Why Do More Older Men Work in Some States?

Alicia H. MunnellMauricio Soto Natalia A. Zhivan

IB#8-6

Introduction

With increasing pressure on the nation’s retirement systems, questions about how long people stay in the labor force and why they decide to retire are of great importance. The big unknown going forward is whether the contraction of the retirement income system will cause workers to continue working at older ages. The literature to date suggests that the availability of benefits has a larger impact than the level of benefits on people’s decision to retire. Indeed, 55 percent of men and 59 percent of women who claimed Social Security benefits in 2005 were 62 — the earliest age of eligibility. If availability of benefits is the main driver of retirement, future workers will be relatively insensitive to the coming decline in replacement rates from Social Security and employer-sponsored pension plans. On the other hand, if the level of benefits has a significant impact, future declines could trigger increased work.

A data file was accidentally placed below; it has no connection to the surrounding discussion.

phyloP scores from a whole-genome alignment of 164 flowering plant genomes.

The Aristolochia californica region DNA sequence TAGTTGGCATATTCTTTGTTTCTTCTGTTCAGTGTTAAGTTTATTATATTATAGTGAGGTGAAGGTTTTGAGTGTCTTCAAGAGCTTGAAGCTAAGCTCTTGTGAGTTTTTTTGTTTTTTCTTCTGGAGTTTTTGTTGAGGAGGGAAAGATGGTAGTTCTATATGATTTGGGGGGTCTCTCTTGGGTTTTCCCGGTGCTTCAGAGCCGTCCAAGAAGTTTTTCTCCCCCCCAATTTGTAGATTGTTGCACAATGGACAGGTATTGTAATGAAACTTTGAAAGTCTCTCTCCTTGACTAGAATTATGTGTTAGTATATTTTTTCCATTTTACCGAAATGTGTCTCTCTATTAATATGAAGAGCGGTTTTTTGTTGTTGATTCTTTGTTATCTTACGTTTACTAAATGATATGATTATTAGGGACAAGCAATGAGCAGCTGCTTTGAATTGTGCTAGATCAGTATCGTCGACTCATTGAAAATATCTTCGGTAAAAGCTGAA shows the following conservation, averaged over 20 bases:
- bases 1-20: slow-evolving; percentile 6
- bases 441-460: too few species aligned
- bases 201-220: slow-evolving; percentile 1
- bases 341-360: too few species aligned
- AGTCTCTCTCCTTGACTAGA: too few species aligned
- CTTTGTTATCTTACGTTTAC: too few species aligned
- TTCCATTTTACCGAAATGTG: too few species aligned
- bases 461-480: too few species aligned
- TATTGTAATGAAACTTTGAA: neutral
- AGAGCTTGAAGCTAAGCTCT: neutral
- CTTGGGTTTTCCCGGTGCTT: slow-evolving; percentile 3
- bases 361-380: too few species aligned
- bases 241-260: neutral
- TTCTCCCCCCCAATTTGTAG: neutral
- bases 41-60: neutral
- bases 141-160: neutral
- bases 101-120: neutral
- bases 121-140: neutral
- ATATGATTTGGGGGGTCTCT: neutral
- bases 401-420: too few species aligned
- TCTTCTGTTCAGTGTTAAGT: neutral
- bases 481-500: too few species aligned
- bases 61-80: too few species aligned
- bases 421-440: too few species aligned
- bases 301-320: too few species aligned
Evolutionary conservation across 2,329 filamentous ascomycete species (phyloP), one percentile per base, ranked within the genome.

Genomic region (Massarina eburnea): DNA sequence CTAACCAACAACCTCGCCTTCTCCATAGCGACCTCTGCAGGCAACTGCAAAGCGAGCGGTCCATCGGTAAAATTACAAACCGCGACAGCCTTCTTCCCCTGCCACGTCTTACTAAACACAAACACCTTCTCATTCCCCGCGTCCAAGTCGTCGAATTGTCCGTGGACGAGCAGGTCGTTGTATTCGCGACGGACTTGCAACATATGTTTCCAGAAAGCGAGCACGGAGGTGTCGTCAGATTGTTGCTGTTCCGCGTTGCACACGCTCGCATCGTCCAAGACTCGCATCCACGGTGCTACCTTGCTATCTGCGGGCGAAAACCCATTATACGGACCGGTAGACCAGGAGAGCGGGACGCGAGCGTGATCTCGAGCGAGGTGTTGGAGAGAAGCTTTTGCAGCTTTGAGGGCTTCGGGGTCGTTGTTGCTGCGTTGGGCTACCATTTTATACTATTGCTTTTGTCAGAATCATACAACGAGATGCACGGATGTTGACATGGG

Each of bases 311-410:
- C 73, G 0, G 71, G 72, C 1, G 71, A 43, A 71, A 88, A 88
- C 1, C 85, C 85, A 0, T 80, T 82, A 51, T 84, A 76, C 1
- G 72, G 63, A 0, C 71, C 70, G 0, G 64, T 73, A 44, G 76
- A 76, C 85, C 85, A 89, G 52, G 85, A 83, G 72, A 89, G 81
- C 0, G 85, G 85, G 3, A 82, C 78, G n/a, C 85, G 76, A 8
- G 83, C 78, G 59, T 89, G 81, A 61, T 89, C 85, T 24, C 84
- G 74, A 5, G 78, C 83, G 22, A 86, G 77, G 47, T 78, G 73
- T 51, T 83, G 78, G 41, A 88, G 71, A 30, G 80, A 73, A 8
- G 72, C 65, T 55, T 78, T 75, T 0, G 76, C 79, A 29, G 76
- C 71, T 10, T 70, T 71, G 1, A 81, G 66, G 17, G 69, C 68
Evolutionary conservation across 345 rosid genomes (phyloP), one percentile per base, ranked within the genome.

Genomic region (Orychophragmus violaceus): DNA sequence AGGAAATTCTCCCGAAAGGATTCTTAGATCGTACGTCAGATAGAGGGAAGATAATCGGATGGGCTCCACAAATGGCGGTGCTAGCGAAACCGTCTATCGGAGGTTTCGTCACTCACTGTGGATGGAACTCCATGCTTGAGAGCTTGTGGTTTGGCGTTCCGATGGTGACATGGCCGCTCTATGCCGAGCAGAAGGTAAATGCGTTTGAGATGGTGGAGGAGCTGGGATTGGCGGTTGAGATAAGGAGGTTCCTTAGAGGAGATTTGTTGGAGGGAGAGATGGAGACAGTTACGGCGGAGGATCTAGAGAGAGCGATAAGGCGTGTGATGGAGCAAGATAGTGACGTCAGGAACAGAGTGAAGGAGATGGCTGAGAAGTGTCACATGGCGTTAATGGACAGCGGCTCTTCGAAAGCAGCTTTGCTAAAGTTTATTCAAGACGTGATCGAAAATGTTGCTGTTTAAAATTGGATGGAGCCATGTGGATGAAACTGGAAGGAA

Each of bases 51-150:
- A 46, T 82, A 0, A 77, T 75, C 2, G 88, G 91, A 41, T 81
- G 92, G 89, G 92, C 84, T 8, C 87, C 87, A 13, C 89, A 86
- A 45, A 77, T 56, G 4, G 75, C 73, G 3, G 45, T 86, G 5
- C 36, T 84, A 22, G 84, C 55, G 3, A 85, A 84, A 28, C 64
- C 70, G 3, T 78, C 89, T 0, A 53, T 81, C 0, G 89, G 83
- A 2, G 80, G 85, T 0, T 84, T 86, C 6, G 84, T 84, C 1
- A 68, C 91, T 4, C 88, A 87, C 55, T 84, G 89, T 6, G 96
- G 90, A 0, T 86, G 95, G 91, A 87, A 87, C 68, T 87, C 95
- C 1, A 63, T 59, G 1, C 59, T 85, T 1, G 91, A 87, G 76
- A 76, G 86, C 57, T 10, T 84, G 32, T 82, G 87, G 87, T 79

One avenue of investigation not previously explored is the variation in labor force activity of older workers across different states. In South Dakota, nearly 90 percent of men aged 55-64 are in the labor force compared to only 40 percent in West Virginia. The question is the extent to which this variation can be explained by differences in replacement rates — benefits relative to pre-retirement income — across states…